Robin Sparkman
(Photo by Maggie Soladay)

This issue is devoted to The Am Law 200′s lateral news. I also have my own job change to announce. In late January, I’ll start as the inaugural CEO of StoryCorps, the national oral history/journalism project. As I wind up 12 years at ALM (half at our sibling publication Corporate Counsel and the rest at The American Lawyer), I’m filled with tremendous gratitude and appreciation for my wonderful colleagues and our readers.

This transition has also been a time for me to reflect back on my six years covering large law firms. There are two trends, in particular, that have surprised me over the last few years and that reflect Big Law’s split personality.

I’ve been deeply impressed by The Am Law 200′s commitment to pro bono. In 2012 alone, these lawyers donated 4,856,093 hours of free legal help. At some firms, say Wilmer Cutler Pickering Hale and Dorr and Jenner & Block, attorneys are always expected to have a pro bono matter in the works. The idea of helping the indigent is embedded into their workplace culture.

Certainly, many firms can do more, especially the ones that are firmly ensconced at the top of The Am Law 100. But this commitment—whether it’s exemplified by Robert Sheehan, the former executive partner at Skadden, who has thrown himself into helping the inner city youth program Harlem RBI, or Wachtell’s Marc Wolinsky, who recently helped win a new trial for a man convicted of manslaughter in a barroom brawl—is commendable. There are several other professions that have profit margins that are similar to Big Law but lack the same sense of noblesse oblige.

The other thing that amazed me over the last few years is the darker side of law firm life. From both our profits per partner rankings and our other reporting, it’s been breathtaking to see what firms are paying for talent. People who are coming out of government with no business are raking in the zeros. Private equity lawyers, white-collar gurus: $6–10 million has become the new normal for these practitioners. You can certainly make the argument that they’re worth it—look at how much revenue they can or are expected to bring into their firms. But what intrigues me is how the free agency mechanism in the marketplace has accelerated and, concurrently, reached down into the lower tiers of firms.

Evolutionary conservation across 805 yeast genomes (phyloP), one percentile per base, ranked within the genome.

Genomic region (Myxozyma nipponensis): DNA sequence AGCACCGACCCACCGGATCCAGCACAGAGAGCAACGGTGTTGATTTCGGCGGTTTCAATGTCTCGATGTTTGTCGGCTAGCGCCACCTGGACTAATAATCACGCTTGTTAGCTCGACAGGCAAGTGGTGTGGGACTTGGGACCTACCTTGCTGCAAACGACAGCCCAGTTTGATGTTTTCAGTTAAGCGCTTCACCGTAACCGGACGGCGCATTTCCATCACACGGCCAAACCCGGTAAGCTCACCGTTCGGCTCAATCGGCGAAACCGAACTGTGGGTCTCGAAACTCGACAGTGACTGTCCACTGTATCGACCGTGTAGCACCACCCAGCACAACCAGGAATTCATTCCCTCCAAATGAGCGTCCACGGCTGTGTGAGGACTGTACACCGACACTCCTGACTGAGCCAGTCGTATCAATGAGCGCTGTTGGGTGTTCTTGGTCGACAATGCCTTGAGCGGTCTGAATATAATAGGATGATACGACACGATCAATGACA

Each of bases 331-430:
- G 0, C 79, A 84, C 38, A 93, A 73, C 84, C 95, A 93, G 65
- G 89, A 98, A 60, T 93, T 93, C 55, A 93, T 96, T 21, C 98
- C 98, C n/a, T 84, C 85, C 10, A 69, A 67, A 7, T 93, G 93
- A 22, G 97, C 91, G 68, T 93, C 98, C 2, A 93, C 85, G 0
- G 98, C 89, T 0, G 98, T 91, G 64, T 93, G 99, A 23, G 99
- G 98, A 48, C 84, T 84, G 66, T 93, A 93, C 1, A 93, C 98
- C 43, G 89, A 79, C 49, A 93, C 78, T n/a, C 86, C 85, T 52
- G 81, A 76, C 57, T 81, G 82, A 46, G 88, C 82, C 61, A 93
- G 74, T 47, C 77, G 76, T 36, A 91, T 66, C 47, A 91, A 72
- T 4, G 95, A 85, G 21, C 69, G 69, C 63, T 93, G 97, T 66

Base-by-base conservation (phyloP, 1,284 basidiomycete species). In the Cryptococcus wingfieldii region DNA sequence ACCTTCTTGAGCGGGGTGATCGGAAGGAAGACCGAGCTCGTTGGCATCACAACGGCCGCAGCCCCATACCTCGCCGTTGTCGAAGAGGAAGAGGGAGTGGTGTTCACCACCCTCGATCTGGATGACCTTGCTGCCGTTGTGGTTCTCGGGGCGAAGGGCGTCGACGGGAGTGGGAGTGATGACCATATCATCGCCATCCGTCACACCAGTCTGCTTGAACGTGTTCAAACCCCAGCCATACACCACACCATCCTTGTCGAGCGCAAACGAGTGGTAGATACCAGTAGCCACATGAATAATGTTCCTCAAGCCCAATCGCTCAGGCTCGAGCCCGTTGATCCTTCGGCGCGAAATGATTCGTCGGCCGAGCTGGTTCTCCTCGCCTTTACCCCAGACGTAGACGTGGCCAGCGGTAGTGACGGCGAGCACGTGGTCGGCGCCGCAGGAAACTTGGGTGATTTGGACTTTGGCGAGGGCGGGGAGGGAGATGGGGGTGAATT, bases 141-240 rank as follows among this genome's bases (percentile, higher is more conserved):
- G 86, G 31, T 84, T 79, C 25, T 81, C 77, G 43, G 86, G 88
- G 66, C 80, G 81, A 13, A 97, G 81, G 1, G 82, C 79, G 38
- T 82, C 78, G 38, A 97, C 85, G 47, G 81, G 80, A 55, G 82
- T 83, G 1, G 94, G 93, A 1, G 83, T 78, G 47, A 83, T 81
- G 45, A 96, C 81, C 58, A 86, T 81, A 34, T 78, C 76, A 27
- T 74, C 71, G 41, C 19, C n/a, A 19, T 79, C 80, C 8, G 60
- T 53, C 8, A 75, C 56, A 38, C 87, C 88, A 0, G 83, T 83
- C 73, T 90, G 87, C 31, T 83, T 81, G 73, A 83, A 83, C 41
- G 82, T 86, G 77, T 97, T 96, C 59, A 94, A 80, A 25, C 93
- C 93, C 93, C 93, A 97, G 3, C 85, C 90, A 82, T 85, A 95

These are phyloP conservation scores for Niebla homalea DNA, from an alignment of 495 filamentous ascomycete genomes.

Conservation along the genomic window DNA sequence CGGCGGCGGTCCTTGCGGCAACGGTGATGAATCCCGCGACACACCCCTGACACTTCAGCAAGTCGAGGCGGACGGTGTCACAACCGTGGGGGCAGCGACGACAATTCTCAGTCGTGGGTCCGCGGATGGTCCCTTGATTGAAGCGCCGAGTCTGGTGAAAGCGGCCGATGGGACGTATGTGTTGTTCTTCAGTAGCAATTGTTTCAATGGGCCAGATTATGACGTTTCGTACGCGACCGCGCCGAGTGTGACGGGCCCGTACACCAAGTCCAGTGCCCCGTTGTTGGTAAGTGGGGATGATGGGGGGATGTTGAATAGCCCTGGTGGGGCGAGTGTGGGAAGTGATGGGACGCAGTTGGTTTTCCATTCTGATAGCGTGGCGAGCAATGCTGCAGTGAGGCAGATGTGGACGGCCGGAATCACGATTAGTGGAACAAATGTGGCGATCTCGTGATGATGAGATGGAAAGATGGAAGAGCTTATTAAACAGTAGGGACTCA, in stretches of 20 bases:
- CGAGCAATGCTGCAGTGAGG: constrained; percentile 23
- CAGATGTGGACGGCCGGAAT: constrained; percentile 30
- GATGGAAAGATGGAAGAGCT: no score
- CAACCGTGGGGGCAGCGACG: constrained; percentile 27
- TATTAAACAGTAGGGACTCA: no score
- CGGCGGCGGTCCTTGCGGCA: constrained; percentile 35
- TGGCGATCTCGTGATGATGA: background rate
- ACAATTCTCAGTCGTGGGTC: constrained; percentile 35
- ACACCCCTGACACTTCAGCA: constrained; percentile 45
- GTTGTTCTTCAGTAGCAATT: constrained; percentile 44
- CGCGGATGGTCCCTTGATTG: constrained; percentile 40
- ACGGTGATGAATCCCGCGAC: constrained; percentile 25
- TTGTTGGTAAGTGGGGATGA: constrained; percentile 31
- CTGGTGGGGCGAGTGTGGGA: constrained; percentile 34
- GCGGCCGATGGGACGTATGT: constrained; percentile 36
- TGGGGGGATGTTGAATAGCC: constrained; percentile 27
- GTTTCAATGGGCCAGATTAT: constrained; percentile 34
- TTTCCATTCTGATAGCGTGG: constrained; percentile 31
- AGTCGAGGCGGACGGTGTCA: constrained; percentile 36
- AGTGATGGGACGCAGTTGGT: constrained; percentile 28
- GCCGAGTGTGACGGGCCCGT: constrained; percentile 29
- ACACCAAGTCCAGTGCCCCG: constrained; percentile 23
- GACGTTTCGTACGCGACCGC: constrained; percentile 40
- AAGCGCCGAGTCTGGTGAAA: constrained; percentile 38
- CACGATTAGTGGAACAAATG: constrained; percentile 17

This every-man-for-himself mantra has also had a destabilizing impact on the Am Law 200 firms. Partners think of themselves and their potential portability in a way they never did a generation ago. Managing partners lie awake at night doing the math—what happens if So-and-So leaves—and wondering who they can lure to their firms in return. These bidding wars for talent will only grow; they’ll expand to other practices and regions as those areas thrive.

This pay-for-(hopefully continued)-performance has its upsides. Firms, especially upstart ones, can buy business and grow quickly. But the downside is the insecurity and unease that these big moves create among everyone else who isn’t being wooed. There’s no going backward. Free agency is now part of the new world order at firms, but that’s not necessarily a good thing. Thank you for reading.